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Industrial projects idle, hoping for capital   2010-08-09 - Dau tu

A lack of capital is the biggest reason for slow implementation of industrial projects.


Hai Phong DAP Factory initially planned to provide 290,000 tons of DAP products. However, by the end of July 2010, the factory had provided 75,000 tons, or just 30 percent of its yearly plan.


Construction of Hai Phong DAP Factory, covering an area of 72 hectares and capitalized at $172.3 million, started in 2003. The factory is expected to meet 30 percent of DAP domestic demand and will save $45 million a year by reducing the need for imports.


Yet construction has been very slow because commercial banks disbursed the capital incrementally. The speed of the project has only improved since 2007, but the factory still cannot run at full capacity.


The fact that a $170 million project is still uncompleted after seven years is not a unique case in the industrial sector. Many other projects report the same issue.


A recent study released by the Ministry of Industry and Trade showed that many projects have fallen into a vicious cycle: as projects do not have enough capital, they cannot be implemented, so they use cheap equipment, and, as a result, the factories regularly have operations troubles.


Besides Hai Phong DAP Factory, others like Song Tranh 2 Hydropower Plant, Se San 4 Hydropower Plant and Phuong Nam Paper Plant are operating, but contractors are still at work. Other power projects in Hai Phong and Quang Ninh also have instabilities and must halt operations to fix problems.


When big projects cannot be implemented as scheduled, this leads to many other consequences. Warnings have been issued at many meetings and capital shortage is discussed by management officials, but the situation is not resolved.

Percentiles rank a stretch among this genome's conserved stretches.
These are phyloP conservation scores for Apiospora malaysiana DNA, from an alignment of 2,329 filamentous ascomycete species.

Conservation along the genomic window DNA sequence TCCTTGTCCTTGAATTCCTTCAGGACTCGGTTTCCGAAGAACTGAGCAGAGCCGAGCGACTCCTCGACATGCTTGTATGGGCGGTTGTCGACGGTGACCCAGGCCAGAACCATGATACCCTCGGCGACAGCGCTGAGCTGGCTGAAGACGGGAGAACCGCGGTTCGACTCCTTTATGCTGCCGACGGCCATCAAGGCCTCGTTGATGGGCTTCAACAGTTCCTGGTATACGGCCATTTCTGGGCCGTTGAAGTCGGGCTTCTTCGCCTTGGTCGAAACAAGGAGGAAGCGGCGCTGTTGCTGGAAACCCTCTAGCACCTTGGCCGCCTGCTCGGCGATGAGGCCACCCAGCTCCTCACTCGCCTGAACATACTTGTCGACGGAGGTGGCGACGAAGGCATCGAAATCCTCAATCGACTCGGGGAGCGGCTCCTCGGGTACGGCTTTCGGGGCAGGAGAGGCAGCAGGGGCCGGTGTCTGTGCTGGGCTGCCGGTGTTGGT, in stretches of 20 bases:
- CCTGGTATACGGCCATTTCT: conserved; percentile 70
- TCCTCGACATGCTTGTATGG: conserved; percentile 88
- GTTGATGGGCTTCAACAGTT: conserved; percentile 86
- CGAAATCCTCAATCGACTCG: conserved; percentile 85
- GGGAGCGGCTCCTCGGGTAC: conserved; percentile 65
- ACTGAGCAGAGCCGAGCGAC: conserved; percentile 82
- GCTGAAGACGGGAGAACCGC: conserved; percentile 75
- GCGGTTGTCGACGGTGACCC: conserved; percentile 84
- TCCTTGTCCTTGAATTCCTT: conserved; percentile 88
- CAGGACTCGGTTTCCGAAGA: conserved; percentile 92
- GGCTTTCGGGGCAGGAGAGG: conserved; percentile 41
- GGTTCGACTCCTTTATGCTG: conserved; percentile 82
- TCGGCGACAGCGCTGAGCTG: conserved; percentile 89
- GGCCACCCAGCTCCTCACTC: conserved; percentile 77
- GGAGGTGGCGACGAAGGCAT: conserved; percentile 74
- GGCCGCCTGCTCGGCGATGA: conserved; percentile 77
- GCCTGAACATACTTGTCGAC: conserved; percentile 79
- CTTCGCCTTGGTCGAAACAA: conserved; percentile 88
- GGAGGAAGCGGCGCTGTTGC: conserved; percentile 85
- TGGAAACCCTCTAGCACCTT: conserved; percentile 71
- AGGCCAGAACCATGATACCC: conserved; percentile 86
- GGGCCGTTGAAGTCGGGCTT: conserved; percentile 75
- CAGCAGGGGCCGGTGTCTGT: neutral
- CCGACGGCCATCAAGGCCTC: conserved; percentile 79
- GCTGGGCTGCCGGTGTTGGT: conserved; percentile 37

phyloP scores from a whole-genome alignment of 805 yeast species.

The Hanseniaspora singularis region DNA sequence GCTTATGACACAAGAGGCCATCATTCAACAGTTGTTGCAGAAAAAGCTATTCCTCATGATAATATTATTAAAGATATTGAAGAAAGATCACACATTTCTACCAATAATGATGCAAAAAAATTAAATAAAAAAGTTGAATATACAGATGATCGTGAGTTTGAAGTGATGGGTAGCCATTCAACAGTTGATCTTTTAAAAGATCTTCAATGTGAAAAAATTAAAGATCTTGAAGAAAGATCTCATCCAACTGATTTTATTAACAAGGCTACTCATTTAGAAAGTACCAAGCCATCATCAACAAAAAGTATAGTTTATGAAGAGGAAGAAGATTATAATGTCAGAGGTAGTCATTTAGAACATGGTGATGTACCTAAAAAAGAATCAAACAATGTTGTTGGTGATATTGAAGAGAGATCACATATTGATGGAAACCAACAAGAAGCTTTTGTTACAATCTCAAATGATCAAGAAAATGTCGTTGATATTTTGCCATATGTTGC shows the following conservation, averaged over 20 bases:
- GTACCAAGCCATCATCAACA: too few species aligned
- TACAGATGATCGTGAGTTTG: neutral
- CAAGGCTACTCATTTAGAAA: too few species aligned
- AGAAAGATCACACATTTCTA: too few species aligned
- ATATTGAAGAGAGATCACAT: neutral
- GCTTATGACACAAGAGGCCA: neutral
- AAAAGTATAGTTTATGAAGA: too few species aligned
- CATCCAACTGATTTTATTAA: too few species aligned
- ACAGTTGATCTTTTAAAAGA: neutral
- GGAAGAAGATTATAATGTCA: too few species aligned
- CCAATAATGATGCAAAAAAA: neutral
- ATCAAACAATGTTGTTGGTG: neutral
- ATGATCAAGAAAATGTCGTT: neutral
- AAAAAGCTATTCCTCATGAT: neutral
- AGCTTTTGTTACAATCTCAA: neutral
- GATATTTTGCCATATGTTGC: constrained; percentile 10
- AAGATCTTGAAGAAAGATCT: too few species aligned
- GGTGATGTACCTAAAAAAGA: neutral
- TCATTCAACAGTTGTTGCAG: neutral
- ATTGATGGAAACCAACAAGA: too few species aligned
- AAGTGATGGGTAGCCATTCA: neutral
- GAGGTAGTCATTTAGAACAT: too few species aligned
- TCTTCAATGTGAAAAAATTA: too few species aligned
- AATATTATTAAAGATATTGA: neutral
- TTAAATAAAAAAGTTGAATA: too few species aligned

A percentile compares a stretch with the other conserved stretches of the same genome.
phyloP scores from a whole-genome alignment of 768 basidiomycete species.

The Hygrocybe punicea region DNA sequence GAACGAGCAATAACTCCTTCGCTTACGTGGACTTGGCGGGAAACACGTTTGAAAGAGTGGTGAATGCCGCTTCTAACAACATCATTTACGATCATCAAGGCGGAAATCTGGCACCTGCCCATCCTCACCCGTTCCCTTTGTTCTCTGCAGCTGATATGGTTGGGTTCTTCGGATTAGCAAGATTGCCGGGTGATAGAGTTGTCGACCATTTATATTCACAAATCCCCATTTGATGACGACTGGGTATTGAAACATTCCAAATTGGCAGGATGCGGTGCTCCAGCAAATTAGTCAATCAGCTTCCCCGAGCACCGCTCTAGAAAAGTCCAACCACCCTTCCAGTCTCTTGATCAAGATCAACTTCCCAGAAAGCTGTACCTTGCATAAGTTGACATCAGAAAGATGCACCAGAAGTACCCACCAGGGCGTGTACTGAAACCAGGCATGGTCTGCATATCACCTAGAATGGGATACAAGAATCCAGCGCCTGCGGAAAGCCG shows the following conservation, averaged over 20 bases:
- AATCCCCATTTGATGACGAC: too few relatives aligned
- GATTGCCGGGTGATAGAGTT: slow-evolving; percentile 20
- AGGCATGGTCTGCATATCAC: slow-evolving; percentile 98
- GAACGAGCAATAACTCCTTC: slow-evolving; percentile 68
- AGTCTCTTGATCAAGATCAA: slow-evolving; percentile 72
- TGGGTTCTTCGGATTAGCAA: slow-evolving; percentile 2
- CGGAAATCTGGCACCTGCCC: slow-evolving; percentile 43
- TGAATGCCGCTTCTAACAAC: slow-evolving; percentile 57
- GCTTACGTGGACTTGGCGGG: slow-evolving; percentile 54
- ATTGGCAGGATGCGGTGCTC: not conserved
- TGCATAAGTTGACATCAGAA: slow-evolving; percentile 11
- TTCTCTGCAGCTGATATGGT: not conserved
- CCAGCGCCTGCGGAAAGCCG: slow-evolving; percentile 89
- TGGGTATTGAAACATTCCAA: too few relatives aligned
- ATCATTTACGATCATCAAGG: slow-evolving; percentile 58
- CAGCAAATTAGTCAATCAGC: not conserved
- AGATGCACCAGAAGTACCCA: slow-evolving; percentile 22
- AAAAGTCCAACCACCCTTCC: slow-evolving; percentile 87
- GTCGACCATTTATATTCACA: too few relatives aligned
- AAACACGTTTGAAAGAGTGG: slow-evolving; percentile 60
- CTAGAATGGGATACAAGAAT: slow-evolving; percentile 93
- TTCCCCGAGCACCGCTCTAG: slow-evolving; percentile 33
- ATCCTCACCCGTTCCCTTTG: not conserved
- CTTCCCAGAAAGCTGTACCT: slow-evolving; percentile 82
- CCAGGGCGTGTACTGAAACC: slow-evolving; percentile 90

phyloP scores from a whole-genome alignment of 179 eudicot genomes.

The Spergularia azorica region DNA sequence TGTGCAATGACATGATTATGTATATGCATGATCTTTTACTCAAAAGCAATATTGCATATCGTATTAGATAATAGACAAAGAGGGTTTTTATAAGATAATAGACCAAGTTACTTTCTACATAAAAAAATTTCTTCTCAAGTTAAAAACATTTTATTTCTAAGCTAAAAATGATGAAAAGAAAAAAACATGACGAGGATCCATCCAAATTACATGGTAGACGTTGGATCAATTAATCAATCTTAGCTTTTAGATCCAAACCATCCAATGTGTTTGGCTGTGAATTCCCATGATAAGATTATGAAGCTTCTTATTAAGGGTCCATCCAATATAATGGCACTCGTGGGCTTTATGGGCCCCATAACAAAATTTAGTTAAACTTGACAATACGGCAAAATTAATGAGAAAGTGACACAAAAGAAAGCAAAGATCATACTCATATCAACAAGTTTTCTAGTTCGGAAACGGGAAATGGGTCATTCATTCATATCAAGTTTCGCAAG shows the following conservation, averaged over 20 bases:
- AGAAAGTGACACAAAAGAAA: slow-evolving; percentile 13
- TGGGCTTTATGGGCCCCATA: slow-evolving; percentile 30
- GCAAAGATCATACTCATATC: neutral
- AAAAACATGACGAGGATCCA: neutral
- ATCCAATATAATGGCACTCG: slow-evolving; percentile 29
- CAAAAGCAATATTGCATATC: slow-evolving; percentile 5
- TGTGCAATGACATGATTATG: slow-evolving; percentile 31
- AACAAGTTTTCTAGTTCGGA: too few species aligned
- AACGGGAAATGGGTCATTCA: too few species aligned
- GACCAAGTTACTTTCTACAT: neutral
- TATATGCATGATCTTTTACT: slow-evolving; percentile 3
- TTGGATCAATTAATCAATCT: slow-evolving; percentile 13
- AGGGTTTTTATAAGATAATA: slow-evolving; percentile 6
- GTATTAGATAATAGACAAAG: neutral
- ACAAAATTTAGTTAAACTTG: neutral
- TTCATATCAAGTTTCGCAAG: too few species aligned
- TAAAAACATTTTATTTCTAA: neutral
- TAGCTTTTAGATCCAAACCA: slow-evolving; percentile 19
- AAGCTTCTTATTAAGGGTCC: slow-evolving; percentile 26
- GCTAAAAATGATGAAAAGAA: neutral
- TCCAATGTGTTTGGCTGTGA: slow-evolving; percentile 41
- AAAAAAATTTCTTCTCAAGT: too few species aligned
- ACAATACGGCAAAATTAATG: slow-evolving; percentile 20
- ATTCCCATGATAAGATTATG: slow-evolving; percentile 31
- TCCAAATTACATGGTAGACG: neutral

By the end of June 2010, the total implemented capital reserved for big projects of economic groups, general corporations and units belonging to the Ministry of Industry and Trade had fulfilled only 36.5 percent of their yearly plans with disbursed capital of 81,667 billion dong. A lot of power projects of big state-owned enterprises cannot be implemented due to the lack of money.


Vietnam is also unable to find a breakthrough in foreign direct investment (FDI) capital for the industrial sector. In the first six months of 2010, registered FDI capital in the industrial sector was just $8.43 billion, or 80.9 percent of that of the same period of 2009.


Meanwhile, analysts have warned that Vietnam should not hope that newly registered projects will be rapidly implemented or churn out products soon.


As for the 2.2 billion Mong Duong BOT (build-operation-transfer) power project by AES group, for example, the investor acknowledged that it will only be able to open after one year of arranging capital. The Kobe Steel project to make steel ingots, capitalized at one billion dollars and expected to have a capacity of two million tons per annum, will only become operational in 2013.


Many investors kicked off projects over the last two years, but implementation has been going very slowly. After a grand ground-breaking ceremony for the $9.8 billion Ca Na Steel project, the investor has made no move. The project on the southern petrochemical complex, capitalized at $3.7 billion, has also made no progress since its September 2008 ground-breaking ceremony.


Dau Tu newspaper has listed a series of slow industrial projects. More than ten years ago, Vietnam kicked off numerous projects in textile, dying and fibre, hoping they would allow domestic companies to increase local content ratios. However, to date, these firms must still outsource to foreign partners.

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